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Open Access Highly Accessed Research article

Identification of gene fusion transcripts by transcriptome sequencing in BRCA1-mutated breast cancers and cell lines

Kevin CH Ha12, Emilie Lalonde12, Lili Li134, Luca Cavallone34, Rachael Natrajan5, Maryou B Lambros5, Costas Mitsopoulos5, Jarle Hakas5, Iwanka Kozarewa5, Kerry Fenwick5, Chris J Lord5, Alan Ashworth5, Anne Vincent-Salomon6, Mark Basik478, Jorge S Reis-Filho5, Jacek Majewski12 and William D Foulkes1347*

Author Affiliations

1 Department of Human Genetics, McGill University, Room N5-13, Stewart Biology Building, 1205 Dr. Penfield Ave, Montreal, Quebec, H3A 1B1, Canada

2 McGill University and Genome Quebec Innovation Centre, 740 Dr. Penfield Ave, Montreal, Quebec, H3A 1A4, Canada

3 Program in Cancer Genetics, McGill University, 546 Pine Ave, Montreal, Quebec, H2W 1S6, Canada

4 Segal Cancer Centre, Lady Davis Institute, Jewish General Hospital, 3755 Côte-Ste-Catherine Road, Montreal, Quebec, H3T 1E2, Canada

5 The Breakthrough Breast Cancer Research Centre, The Institute of Cancer Research, 237 Fulham Road, London, SW3 6JB, UK

6 Institut Curie, 26 Rue d'Ulm, 75248, Paris, France

7 Department of Oncology, Lady Davis Institute, Jewish General Hospital, McGill University, 3755 Côte-Ste-Catherine Road, Montreal, H3T 1E2, Canada

8 Department of Surgery, Lady Davis Institute, Jewish General Hospital, McGill University, 3755 Côte-Ste-Catherine Road, Montreal, Quebec, H3T 1E2, Canada

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BMC Medical Genomics 2011, 4:75  doi:10.1186/1755-8794-4-75

Published: 27 October 2011

Abstract

Background

Gene fusions arising from chromosomal translocations have been implicated in cancer. However, the role of gene fusions in BRCA1-related breast cancers is not well understood. Mutations in BRCA1 are associated with an increased risk for breast cancer (up to 80% lifetime risk) and ovarian cancer (up to 50%). We sought to identify putative gene fusions in the transcriptomes of these cancers using high-throughput RNA sequencing (RNA-Seq).

Methods

We used Illumina sequencing technology to sequence the transcriptomes of five BRCA1-mutated breast cancer cell lines, three BRCA1-mutated primary tumors, two secretory breast cancer primary tumors and one non-tumorigenic breast epithelial cell line. Using a bioinformatics approach, our initial attempt at discovering putative gene fusions relied on analyzing single-end reads and identifying reads that aligned across exons of two different genes. Subsequently, latter samples were sequenced with paired-end reads and at longer cycles (producing longer reads). We then refined our approach by identifying misaligned paired reads, which may flank a putative gene fusion junction.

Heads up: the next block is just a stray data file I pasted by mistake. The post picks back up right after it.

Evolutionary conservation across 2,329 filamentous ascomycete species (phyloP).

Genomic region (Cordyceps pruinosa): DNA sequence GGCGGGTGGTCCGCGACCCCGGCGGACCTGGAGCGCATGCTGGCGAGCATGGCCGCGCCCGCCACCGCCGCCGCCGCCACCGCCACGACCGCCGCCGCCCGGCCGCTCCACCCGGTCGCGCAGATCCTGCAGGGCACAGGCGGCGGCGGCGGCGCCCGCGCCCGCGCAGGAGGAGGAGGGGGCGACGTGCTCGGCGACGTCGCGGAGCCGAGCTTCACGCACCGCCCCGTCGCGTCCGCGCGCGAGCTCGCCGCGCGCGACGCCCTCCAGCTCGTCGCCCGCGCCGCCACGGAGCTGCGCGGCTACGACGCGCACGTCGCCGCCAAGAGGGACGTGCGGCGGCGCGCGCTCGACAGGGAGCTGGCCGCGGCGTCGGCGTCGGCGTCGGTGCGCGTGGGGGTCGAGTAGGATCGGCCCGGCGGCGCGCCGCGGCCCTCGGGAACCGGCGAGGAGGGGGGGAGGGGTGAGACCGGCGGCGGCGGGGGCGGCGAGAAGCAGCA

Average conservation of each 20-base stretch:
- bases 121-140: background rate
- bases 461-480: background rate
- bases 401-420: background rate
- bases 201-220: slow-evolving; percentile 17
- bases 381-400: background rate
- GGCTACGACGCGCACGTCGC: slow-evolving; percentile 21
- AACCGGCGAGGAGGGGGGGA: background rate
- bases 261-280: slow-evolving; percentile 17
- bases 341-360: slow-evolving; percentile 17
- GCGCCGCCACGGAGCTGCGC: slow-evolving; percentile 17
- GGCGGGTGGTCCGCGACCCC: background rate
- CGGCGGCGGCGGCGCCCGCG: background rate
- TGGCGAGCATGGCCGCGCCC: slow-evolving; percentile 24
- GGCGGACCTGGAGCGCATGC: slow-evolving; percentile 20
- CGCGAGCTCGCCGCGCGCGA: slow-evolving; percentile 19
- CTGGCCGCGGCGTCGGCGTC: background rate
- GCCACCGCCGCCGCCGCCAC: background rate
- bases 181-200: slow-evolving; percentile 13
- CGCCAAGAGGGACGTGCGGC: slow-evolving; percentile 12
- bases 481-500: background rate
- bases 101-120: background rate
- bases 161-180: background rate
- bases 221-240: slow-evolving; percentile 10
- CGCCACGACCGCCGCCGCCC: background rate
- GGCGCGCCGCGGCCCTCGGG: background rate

Results

As a proof of concept, we were able to identify two previously characterized gene fusions in our samples using both single-end and paired-end approaches. In addition, we identified three novel in-frame fusions, but none were recurrent. Two of the candidates, WWC1-ADRBK2 in HCC3153 cell line and ADNP-C20orf132 in a primary tumor, were confirmed by Sanger sequencing and RT-PCR. RNA-Seq expression profiling of these two fusions showed a distinct overexpression of the 3' partner genes, suggesting that its expression may be under the control of the 5' partner gene's regulatory elements.

Conclusions

In this study, we used both single-end and paired-end sequencing strategies to discover gene fusions in breast cancer transcriptomes with BRCA1 mutations. We found that the use of paired-end reads is an effective tool for transcriptome profiling of gene fusions. Our findings suggest that while gene fusions are present in some BRCA1-mutated breast cancers, they are infrequent and not recurrent. However, private fusions may still be valuable as potential patient-specific biomarkers for diagnosis and treatment.